Have you always wished Jupyter notebooks were plain text documents? Wished you could edit them in your favorite IDE? And get clear and meaningful diffs when doing version control? Then... Jupytext may well be the tool you're looking for!
Jupytext is a plugin for Jupyter that can save Jupyter notebooks as either
Common use cases for Jupytext are:
You can install Jupytext with
pip install jupytext
conda install jupytext -c conda-forge.
Please note that Jupytext includes an extension for Jupyter Lab. In the latest version of Jupytext, this extension is compatible with Jupyter Lab >= 3.0 only. If you use Jupyter Lab 2.x, please either stay with Jupytext 1.8.2, or install, on top of the latest pip or conda version of Jupytext, a version of the extension that is compatible with Jupyter Lab 2.x:
jupyter labextension install [email protected] # For Jupyter Lab 2.x
Then, restart your Jupyter server (for more installation details, see the install section in the documentation).
When Jupytext is installed,
.md files have a notebook icon. And you can really open and run these files as notebooks
The most convenient way to use Jupytext is probably through paired notebooks.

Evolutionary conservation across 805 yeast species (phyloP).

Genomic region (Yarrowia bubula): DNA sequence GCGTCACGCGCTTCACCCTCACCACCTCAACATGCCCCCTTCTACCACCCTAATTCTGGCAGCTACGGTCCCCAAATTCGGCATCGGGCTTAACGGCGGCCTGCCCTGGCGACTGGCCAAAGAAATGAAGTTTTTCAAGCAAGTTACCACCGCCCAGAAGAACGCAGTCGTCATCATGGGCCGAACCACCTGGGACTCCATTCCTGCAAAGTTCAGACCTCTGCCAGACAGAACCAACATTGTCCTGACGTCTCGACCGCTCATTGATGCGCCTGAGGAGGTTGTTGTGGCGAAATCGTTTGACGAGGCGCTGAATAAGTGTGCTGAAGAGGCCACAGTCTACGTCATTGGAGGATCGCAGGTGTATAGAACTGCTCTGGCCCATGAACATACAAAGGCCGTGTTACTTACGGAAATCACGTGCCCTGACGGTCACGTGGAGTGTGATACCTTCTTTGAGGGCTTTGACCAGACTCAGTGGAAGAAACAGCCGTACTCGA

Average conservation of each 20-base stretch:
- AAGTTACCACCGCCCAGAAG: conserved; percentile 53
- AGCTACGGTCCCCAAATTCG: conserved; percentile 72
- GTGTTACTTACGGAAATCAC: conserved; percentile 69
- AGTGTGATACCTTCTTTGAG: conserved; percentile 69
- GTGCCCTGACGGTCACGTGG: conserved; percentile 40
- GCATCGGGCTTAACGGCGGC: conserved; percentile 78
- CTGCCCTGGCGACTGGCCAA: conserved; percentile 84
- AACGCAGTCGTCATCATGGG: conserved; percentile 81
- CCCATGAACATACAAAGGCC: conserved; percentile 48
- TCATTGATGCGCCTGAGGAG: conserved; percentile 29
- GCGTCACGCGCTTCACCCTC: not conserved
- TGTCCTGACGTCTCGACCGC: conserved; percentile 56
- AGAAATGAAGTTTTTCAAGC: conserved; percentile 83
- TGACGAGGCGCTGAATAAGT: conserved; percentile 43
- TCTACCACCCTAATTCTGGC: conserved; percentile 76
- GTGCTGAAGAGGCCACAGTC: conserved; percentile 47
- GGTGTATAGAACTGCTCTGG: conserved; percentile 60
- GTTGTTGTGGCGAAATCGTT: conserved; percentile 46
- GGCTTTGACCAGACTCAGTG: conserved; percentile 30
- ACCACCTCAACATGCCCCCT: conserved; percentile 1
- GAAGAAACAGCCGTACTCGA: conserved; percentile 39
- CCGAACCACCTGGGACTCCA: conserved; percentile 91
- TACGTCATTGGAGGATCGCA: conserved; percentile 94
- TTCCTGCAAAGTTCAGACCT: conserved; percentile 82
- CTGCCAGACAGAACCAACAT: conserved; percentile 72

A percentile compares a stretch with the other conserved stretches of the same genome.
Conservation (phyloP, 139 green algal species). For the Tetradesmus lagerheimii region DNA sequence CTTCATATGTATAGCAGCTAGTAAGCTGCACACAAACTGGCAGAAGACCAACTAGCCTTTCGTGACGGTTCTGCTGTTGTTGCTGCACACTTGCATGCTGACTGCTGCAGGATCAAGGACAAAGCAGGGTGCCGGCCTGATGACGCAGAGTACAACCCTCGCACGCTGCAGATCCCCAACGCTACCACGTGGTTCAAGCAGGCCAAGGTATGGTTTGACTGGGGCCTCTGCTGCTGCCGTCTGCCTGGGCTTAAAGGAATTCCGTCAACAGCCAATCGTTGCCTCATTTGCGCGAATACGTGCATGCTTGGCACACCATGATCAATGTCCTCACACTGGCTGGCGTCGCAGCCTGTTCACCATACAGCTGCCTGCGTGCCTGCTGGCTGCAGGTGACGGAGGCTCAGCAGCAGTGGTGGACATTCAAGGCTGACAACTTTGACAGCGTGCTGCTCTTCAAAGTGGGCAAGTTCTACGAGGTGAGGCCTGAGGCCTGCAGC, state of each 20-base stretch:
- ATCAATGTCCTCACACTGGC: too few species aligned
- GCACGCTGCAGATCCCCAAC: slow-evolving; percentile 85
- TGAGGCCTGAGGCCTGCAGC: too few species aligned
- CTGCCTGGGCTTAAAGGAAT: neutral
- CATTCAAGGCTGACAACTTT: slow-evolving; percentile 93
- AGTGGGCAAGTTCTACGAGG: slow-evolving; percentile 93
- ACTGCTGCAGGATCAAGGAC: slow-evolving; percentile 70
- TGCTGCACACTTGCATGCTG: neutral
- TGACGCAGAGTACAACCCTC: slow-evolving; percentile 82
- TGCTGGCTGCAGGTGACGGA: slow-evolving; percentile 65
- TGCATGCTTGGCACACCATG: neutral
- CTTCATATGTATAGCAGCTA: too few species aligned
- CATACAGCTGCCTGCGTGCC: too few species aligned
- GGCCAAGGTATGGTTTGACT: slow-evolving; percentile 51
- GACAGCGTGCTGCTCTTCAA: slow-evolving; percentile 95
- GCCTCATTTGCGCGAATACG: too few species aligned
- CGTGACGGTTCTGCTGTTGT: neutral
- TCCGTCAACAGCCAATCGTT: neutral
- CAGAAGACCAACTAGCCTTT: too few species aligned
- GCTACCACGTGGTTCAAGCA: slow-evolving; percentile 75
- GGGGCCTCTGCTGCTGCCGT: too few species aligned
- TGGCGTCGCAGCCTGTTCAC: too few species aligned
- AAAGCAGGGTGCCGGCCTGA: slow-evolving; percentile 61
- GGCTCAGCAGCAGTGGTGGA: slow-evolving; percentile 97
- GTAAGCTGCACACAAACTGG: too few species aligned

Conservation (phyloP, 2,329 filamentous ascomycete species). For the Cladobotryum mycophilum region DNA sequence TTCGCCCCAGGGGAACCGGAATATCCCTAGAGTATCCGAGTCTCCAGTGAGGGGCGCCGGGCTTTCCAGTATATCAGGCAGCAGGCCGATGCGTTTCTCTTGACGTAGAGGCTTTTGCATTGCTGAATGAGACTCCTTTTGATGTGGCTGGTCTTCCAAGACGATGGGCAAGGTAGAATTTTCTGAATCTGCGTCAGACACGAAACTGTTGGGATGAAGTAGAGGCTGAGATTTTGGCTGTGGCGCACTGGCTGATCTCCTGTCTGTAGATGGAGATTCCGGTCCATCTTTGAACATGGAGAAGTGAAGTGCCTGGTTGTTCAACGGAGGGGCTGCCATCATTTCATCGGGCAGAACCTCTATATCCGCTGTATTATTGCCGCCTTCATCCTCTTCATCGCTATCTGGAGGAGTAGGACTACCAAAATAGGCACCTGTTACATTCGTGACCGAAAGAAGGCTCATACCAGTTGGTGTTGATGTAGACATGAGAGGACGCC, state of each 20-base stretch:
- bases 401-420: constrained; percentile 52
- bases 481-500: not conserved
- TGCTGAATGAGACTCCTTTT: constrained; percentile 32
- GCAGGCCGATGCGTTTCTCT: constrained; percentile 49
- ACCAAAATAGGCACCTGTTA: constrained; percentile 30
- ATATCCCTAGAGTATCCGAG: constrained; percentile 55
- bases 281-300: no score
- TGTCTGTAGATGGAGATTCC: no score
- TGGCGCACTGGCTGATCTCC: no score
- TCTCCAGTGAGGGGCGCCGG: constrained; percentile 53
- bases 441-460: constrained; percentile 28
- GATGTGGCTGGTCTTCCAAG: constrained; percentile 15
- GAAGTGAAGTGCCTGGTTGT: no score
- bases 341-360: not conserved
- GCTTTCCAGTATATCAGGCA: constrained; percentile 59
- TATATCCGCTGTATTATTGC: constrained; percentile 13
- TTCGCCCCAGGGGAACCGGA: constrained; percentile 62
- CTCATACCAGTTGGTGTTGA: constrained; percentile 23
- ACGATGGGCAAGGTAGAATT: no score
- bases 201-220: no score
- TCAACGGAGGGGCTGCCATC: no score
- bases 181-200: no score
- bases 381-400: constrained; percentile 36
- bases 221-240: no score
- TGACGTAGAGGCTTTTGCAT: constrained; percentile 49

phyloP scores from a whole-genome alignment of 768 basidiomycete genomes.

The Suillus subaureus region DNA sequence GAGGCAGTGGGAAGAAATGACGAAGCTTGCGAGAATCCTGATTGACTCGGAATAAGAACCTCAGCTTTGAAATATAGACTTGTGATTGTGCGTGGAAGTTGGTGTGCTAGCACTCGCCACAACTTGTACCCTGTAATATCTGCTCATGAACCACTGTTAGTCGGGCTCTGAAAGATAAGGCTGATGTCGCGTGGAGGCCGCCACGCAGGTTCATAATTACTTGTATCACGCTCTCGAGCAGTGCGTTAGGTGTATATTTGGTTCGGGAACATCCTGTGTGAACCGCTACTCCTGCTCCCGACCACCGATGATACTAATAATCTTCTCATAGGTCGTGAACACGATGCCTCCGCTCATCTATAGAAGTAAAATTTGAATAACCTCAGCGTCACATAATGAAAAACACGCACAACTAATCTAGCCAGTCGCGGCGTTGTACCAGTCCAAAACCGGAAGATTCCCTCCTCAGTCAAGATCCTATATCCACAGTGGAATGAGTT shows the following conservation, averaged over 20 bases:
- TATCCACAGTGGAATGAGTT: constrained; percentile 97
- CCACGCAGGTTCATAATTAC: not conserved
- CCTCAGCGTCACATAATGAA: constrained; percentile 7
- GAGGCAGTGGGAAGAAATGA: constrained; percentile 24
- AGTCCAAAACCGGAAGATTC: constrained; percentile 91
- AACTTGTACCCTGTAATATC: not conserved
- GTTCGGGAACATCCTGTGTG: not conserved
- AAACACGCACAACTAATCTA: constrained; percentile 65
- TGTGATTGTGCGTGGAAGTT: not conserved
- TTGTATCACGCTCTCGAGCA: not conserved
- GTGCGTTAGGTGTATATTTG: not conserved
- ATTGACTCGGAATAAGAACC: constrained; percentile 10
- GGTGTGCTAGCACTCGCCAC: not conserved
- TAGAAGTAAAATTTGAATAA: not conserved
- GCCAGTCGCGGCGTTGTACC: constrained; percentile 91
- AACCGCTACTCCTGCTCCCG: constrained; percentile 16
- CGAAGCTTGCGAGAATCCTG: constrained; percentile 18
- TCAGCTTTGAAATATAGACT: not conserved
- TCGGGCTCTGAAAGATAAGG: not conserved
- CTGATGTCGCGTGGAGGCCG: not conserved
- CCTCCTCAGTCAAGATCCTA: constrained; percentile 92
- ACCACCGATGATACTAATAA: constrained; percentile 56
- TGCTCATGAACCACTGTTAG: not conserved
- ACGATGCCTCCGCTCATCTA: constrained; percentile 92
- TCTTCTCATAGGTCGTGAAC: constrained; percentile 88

To pair a given
.ipynb or text notebook to an additional notebook format, use either
jupytextat the command line
jupytext --set-formats ipynb,py:percent notebook.ipynb
see the documentation.
with e.g. the following content:
formats = "ipynb,py:percent"
see the documentation.
When you save a paired notebook in Jupyter, both the
.ipynb file and the text version are updated on disk.
When a paired notebook is opened or reloaded in Jupyter, the input cells are loaded from the text file, and combined with the output cells from the
You can edit the text representation of the notebook in your favorite editor, and get the changes back in Jupyter by simply reloading the notebook (Ctrl+R in Jupyter Notebook, "reload notebook" in Jupyter Lab). And the changes are propagated to the
.ipynb file when you save the notebook.
Alternatively, you can synchronise the two representations by running
jupytext --sync notebook.ipynb at the command line.
Jupytext implements many text formats for Jupyter Notebooks. If your notebook is mostly made of code, you will probably prefer to save it as a script:
# %%), supported by many IDE (Spyder, Hydrogen, VS Code, PyCharm and PTVS)
If your notebook contains more text than code, if you are writing a documentation or a book, you probably want to save your notebook as a Markdown document
.mdfile (without its outputs) on GitHub